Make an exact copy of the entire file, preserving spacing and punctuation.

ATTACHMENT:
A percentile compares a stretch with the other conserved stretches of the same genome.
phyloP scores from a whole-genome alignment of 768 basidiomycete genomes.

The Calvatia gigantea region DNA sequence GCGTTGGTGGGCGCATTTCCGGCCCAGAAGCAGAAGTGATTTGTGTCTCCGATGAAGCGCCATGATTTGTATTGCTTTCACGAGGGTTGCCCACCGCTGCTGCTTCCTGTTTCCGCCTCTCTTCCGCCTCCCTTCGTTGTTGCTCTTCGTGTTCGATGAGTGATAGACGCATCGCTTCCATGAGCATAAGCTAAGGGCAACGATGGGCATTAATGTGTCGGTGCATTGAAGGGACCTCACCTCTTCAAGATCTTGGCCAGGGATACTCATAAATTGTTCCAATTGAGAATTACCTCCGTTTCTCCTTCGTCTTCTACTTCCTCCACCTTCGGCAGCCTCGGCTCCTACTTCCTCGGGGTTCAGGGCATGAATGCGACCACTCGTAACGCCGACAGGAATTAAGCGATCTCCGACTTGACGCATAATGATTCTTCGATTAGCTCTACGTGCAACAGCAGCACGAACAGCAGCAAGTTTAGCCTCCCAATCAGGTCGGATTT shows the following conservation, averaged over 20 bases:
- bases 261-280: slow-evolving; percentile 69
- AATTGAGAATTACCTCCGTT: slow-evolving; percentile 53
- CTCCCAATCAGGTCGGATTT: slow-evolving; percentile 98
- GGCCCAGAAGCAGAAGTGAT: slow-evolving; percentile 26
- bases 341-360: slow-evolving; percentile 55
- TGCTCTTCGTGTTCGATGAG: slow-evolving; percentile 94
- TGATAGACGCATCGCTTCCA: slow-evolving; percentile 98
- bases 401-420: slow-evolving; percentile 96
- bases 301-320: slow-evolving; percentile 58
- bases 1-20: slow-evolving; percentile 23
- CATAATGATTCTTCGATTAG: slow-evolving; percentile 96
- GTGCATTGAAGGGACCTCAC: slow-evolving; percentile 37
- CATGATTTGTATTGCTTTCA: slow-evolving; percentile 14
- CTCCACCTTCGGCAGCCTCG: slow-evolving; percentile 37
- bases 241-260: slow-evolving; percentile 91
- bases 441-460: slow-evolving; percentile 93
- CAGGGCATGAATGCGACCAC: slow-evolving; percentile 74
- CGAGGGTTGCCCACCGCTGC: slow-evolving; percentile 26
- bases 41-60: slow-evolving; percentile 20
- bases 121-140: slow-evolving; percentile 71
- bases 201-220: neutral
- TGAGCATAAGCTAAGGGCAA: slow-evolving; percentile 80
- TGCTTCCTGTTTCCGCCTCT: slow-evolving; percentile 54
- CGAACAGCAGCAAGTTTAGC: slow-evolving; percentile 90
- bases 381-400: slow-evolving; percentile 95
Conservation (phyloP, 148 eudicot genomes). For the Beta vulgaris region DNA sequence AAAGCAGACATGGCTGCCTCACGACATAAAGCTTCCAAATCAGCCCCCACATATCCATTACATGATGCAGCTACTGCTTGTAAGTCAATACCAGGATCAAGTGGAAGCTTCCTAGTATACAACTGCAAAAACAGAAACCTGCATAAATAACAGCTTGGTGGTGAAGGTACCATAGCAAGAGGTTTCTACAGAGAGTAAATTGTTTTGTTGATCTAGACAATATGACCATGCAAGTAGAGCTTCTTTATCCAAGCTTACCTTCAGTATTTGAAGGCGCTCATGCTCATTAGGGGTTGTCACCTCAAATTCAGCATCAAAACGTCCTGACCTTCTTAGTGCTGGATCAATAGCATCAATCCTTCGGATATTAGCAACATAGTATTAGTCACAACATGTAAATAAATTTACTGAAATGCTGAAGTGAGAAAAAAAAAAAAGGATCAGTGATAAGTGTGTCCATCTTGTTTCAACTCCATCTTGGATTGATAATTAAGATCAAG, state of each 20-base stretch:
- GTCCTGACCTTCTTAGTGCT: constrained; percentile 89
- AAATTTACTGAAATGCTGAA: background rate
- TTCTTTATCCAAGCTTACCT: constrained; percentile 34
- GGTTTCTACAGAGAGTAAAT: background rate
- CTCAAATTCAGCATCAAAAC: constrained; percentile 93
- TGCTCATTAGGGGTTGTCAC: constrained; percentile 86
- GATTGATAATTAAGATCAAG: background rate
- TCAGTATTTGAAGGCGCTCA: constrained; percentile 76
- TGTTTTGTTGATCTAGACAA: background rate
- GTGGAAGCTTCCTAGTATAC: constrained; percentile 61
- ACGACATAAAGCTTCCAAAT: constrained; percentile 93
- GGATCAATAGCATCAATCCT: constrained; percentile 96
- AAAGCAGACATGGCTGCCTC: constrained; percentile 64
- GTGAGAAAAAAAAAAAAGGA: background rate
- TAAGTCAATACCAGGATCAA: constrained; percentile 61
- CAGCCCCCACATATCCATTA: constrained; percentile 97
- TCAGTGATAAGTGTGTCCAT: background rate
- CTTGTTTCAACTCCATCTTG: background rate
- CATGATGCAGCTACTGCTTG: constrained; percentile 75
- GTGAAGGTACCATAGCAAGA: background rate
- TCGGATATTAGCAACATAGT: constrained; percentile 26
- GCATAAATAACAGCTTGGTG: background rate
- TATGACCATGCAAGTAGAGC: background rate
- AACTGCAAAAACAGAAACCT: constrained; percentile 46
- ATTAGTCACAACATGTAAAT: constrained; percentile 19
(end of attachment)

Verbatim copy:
A percentile compares a stretch with the other conserved stretches of the same genome.
phyloP scores from a whole-genome alignment of 768 basidiomycete genomes.

The Calvatia gigantea region DNA sequence GCGTTGGTGGGCGCATTTCCGGCCCAGAAGCAGAAGTGATTTGTGTCTCCGATGAAGCGCCATGATTTGTATTGCTTTCACGAGGGTTGCCCACCGCTGCTGCTTCCTGTTTCCGCCTCTCTTCCGCCTCCCTTCGTTGTTGCTCTTCGTGTTCGATGAGTGATAGACGCATCGCTTCCATGAGCATAAGCTAAGGGCAACGATGGGCATTAATGTGTCGGTGCATTGAAGGGACCTCACCTCTTCAAGATCTTGGCCAGGGATACTCATAAATTGTTCCAATTGAGAATTACCTCCGTTTCTCCTTCGTCTTCTACTTCCTCCACCTTCGGCAGCCTCGGCTCCTACTTCCTCGGGGTTCAGGGCATGAATGCGACCACTCGTAACGCCGACAGGAATTAAGCGATCTCCGACTTGACGCATAATGATTCTTCGATTAGCTCTACGTGCAACAGCAGCACGAACAGCAGCAAGTTTAGCCTCCCAATCAGGTCGGATTT shows the following conservation, averaged over 20 bases:
- bases 261-280: slow-evolving; percentile 69
- AATTGAGAATTACCTCCGTT: slow-evolving; percentile 53
- CTCCCAATCAGGTCGGATTT: slow-evolving; percentile 98
- GGCCCAGAAGCAGAAGTGAT: slow-evolving; percentile 26
- bases 341-360: slow-evolving; percentile 55
- TGCTCTTCGTGTTCGATGAG: slow-evolving; percentile 94
- TGATAGACGCATCGCTTCCA: slow-evolving; percentile 98
- bases 401-420: slow-evolving; percentile 96
- bases 301-320: slow-evolving; percentile 58
- bases 1-20: slow-evolving; percentile 23
- CATAATGATTCTTCGATTAG: slow-evolving; percentile 96
- GTGCATTGAAGGGACCTCAC: slow-evolving; percentile 37
- CATGATTTGTATTGCTTTCA: slow-evolving; percentile 14
- CTCCACCTTCGGCAGCCTCG: slow-evolving; percentile 37
- bases 241-260: slow-evolving; percentile 91
- bases 441-460: slow-evolving; percentile 93
- CAGGGCATGAATGCGACCAC: slow-evolving; percentile 74
- CGAGGGTTGCCCACCGCTGC: slow-evolving; percentile 26
- bases 41-60: slow-evolving; percentile 20
- bases 121-140: slow-evolving; percentile 71
- bases 201-220: neutral
- TGAGCATAAGCTAAGGGCAA: slow-evolving; percentile 80
- TGCTTCCTGTTTCCGCCTCT: slow-evolving; percentile 54
- CGAACAGCAGCAAGTTTAGC: slow-evolving; percentile 90
- bases 381-400: slow-evolving; percentile 95
Conservation (phyloP, 148 eudicot genomes). For the Beta vulgaris region DNA sequence AAAGCAGACATGGCTGCCTCACGACATAAAGCTTCCAAATCAGCCCCCACATATCCATTACATGATGCAGCTACTGCTTGTAAGTCAATACCAGGATCAAGTGGAAGCTTCCTAGTATACAACTGCAAAAACAGAAACCTGCATAAATAACAGCTTGGTGGTGAAGGTACCATAGCAAGAGGTTTCTACAGAGAGTAAATTGTTTTGTTGATCTAGACAATATGACCATGCAAGTAGAGCTTCTTTATCCAAGCTTACCTTCAGTATTTGAAGGCGCTCATGCTCATTAGGGGTTGTCACCTCAAATTCAGCATCAAAACGTCCTGACCTTCTTAGTGCTGGATCAATAGCATCAATCCTTCGGATATTAGCAACATAGTATTAGTCACAACATGTAAATAAATTTACTGAAATGCTGAAGTGAGAAAAAAAAAAAAGGATCAGTGATAAGTGTGTCCATCTTGTTTCAACTCCATCTTGGATTGATAATTAAGATCAAG, state of each 20-base stretch:
- GTCCTGACCTTCTTAGTGCT: constrained; percentile 89
- AAATTTACTGAAATGCTGAA: background rate
- TTCTTTATCCAAGCTTACCT: constrained; percentile 34
- GGTTTCTACAGAGAGTAAAT: background rate
- CTCAAATTCAGCATCAAAAC: constrained; percentile 93
- TGCTCATTAGGGGTTGTCAC: constrained; percentile 86
- GATTGATAATTAAGATCAAG: background rate
- TCAGTATTTGAAGGCGCTCA: constrained; percentile 76
- TGTTTTGTTGATCTAGACAA: background rate
- GTGGAAGCTTCCTAGTATAC: constrained; percentile 61
- ACGACATAAAGCTTCCAAAT: constrained; percentile 93
- GGATCAATAGCATCAATCCT: constrained; percentile 96
- AAAGCAGACATGGCTGCCTC: constrained; percentile 64
- GTGAGAAAAAAAAAAAAGGA: background rate
- TAAGTCAATACCAGGATCAA: constrained; percentile 61
- CAGCCCCCACATATCCATTA: constrained; percentile 97
- TCAGTGATAAGTGTGTCCAT: background rate
- CTTGTTTCAACTCCATCTTG: background rate
- CATGATGCAGCTACTGCTTG: constrained; percentile 75
- GTGAAGGTACCATAGCAAGA: background rate
- TCGGATATTAGCAACATAGT: constrained; percentile 26
- GCATAAATAACAGCTTGGTG: background rate
- TATGACCATGCAAGTAGAGC: background rate
- AACTGCAAAAACAGAAACCT: constrained; percentile 46
- ATTAGTCACAACATGTAAAT: constrained; percentile 19